An Impeachment Trial That Could Unfold Out of Public View

President Trump’s trial will feature bitter debates and intense legal wrangling. Much of it is likely to unfold behind closed doors.

Comments: 122

  1. C-Span has served the public well for many years with it's impartial camera set-up. Excluding them feels like a horrible cover-up.

  2. @Virginia Burke The cameras in the U.S. House and U.S. Senate chambers are actually controlled and operated by the House and Senate respectively, not by C-SPAN. The feeds of those chambers are available for free and C-SPAN merely broadcasts those feeds. No other television cameras are allowed in the chambers except on special occasions (like State of the Union) with express permission of and close coordination with the House or Senate.

  3. @Virginia Burke if the cameras need to be turned off for real debate and investigation to happen? turn them off.

  4. What are they trying to hide?

  5. A secret, closed trial might have suited the expectations of ancient Romans, but if the leaders of the modern version of the Senate believe that they can cover the trial with a cloak of invisibility, they are mistaken.

  6. I wish they could vote with a secret ballot, that would be one way to assist in the ability to render an impartial determination.

  7. @Richard Bittner If they do that, then we the people will not know who to hold accountable and vote out of office in November. I know what you're saying, and it seems like a good solution. I think a better one might be to actually have politicians who don't lie--who actually say what they mean. Then we wouldn't have to look for the evidence that they said the opposite in the past. I can dream of such a day, but won't hold my breath. I am watching, and I need to see.

  8. For many years the congress has gotten more & more partisan & obstructive. And especially since Speaker McConnell made his famous declaration that the republican party would obstruct President Obama & on the night of his inauguration. And you know the results of that party position. Now to date, we have a party that has refused to do its constitutional job & has pledged its loyalty to a person. Loudly declaring that they will not even honor the pledge as a juror. Even tho they took that oath & we watched on TV. -- them prepare to commit perjury. The people will be watching to see if this is a fair & honest trial-- & if there are truly any statesmen/women in this congress. The fate of our country depends on it.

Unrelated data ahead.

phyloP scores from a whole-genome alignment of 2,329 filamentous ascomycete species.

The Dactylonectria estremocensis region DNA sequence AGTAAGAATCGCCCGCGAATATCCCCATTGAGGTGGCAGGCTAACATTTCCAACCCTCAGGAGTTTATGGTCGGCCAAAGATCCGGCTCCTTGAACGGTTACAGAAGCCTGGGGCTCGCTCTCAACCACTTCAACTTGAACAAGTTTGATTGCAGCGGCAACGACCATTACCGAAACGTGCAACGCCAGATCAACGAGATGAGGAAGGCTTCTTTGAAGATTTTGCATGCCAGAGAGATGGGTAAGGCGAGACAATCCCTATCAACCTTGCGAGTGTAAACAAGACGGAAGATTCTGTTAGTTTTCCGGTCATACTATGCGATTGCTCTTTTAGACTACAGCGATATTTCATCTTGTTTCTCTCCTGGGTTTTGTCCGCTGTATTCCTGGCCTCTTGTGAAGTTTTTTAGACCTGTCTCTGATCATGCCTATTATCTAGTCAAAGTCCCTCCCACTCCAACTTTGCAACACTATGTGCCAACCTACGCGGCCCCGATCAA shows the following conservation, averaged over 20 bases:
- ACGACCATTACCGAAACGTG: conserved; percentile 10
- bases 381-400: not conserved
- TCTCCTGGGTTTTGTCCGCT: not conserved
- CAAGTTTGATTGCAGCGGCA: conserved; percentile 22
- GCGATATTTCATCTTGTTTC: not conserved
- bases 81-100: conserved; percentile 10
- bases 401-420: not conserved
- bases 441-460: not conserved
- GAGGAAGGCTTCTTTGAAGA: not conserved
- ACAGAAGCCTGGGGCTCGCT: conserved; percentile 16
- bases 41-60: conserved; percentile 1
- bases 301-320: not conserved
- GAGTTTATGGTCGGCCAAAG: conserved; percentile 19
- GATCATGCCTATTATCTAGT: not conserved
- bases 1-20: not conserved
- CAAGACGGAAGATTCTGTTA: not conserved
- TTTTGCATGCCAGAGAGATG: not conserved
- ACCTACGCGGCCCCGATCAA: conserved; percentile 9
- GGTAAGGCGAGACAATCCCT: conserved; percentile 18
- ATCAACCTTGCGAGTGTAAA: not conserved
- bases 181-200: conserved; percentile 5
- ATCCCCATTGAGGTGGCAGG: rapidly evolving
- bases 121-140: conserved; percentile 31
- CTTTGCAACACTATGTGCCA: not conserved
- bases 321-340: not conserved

9. Remember the republicans storming the closed door meeting room and eating pizza - now its ok to hide away?

  10. @Blue in RI Indeed Blue. Along those lines how about the Brooks Brothers Riot, the secrecy of the TPP in a SCIF no congressperson was allowed to bring their phone into, the chained-off "Free Speech Zones" that look for all the world like child cages. Republicans impeached over a dress stain—they were so spiritually offended by one lie back then. They presided over the near-complete collapse of the world economy in 2008. But they still have the myth of the party of keeping all your money rather than sharing, so people keep voting for them. I've written the list so very many times. The hypocrisy is so extreme I never will understand why there remain those who seem not to see it. The press fears the moneyed right. The right attacks them. But they feel very comfortable blasting the left, whom they know to be civil human beings who will not harm them. Unequal.

  11. As a mere foreigner, and not having American-English as my mother-tongue, what does: "a prohibition on senators talking on the floor" mean?

  12. If I am not mistaken this phrase lays out the fact that the senators will not be allowed to speak on the floor. They will not be able to share opinions and verbalize their thoughts or political leanings. If I am not mistaken, they will also not be allowed to have their phones with them which should thereby eliminate a lot of Twitter garbage during the trial. An odd phrase, no doubt.

  13. @Haraldth Senators are required to check all electronic devices, remain quiet and seated, and limit reading materials to only those pertaining to the trial during the Impeachment proceedings. In short, they must actually pay attention.